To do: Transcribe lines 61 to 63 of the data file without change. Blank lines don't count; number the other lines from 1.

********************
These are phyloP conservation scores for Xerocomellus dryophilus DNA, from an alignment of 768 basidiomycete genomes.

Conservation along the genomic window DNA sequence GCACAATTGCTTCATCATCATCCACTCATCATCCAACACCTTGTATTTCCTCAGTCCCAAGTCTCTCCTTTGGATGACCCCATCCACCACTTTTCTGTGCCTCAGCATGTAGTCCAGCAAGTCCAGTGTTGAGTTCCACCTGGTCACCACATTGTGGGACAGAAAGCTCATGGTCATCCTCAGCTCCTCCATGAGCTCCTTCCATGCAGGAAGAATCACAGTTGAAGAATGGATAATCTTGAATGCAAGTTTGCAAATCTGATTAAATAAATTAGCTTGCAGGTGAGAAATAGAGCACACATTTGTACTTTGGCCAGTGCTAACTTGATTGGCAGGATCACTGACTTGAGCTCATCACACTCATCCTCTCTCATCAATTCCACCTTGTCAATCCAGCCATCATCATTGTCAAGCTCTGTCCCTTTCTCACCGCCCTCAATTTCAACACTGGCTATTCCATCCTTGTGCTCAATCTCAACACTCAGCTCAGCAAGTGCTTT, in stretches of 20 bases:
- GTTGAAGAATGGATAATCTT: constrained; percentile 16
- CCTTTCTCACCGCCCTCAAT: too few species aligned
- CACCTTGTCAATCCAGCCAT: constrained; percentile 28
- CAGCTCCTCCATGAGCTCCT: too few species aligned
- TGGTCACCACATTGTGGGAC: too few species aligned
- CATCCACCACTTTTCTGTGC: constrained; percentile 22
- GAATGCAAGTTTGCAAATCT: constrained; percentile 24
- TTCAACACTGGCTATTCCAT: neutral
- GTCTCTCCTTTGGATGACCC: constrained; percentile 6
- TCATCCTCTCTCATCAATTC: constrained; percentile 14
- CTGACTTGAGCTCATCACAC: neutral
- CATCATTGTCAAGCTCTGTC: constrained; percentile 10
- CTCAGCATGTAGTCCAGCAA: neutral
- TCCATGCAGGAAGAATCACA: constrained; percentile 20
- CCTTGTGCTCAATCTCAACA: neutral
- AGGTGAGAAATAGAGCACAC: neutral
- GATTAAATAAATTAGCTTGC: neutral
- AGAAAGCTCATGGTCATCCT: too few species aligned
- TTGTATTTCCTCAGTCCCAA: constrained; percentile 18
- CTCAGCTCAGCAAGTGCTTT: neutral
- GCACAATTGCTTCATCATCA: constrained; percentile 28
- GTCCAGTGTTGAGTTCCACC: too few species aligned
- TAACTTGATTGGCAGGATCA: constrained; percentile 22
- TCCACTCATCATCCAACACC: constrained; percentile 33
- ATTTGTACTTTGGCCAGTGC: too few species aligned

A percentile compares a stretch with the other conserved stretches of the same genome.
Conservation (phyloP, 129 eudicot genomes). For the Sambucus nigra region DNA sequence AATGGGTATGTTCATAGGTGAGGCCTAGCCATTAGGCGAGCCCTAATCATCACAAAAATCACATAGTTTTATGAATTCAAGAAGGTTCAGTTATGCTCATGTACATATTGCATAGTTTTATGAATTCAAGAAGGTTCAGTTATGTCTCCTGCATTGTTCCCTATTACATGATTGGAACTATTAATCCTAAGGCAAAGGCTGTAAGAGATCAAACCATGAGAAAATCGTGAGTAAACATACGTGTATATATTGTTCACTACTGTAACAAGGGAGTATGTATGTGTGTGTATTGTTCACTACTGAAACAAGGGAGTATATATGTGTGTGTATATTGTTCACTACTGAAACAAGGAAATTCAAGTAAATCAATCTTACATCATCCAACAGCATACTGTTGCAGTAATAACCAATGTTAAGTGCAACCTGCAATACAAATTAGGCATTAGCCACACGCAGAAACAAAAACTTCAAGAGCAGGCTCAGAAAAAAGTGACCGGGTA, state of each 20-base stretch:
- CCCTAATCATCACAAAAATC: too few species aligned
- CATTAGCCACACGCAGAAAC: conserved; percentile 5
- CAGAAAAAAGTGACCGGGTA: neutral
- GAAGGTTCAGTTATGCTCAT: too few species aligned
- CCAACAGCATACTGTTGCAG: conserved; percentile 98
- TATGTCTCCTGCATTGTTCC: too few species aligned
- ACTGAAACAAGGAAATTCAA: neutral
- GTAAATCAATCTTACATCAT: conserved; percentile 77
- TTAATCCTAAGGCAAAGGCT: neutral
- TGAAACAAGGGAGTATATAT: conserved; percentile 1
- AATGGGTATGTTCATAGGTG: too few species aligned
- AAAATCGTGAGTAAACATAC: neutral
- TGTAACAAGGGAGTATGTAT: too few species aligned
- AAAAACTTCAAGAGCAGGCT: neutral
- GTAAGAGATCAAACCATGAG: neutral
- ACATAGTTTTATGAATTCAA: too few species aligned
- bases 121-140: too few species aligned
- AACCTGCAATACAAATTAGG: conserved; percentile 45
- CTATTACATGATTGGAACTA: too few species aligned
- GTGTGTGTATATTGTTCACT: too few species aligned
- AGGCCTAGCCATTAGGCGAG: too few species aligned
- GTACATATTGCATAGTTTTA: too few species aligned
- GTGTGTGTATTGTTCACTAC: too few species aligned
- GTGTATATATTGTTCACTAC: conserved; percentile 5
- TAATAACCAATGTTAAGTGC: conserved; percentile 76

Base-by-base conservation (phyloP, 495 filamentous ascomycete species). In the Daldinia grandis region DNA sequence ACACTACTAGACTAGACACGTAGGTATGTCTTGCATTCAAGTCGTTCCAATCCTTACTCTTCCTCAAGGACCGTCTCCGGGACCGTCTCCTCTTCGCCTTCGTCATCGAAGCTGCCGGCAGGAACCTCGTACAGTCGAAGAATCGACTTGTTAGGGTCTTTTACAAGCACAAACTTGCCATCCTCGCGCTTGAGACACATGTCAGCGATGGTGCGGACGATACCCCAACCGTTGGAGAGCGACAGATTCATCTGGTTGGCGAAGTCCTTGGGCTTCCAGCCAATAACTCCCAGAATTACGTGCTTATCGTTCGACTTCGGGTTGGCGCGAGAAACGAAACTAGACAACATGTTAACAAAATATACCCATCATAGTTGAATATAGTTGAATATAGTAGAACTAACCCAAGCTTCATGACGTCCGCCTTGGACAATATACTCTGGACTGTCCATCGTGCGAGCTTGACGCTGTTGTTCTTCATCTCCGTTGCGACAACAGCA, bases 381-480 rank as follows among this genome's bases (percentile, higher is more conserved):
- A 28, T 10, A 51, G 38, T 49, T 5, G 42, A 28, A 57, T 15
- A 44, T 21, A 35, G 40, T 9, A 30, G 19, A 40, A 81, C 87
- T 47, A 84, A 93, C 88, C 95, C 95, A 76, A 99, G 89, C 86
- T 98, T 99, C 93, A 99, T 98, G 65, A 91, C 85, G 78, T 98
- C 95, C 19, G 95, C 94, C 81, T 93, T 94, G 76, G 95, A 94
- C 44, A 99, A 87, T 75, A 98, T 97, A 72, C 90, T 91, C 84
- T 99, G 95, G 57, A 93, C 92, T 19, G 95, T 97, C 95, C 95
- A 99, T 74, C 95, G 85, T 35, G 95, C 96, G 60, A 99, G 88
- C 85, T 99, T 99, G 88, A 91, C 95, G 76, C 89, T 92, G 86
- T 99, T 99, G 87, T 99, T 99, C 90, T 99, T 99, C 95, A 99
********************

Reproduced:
- C 44, A 99, A 87, T 75, A 98, T 97, A 72, C 90, T 91, C 84
- T 99, G 95, G 57, A 93, C 92, T 19, G 95, T 97, C 95, C 95
- A 99, T 74, C 95, G 85, T 35, G 95, C 96, G 60, A 99, G 88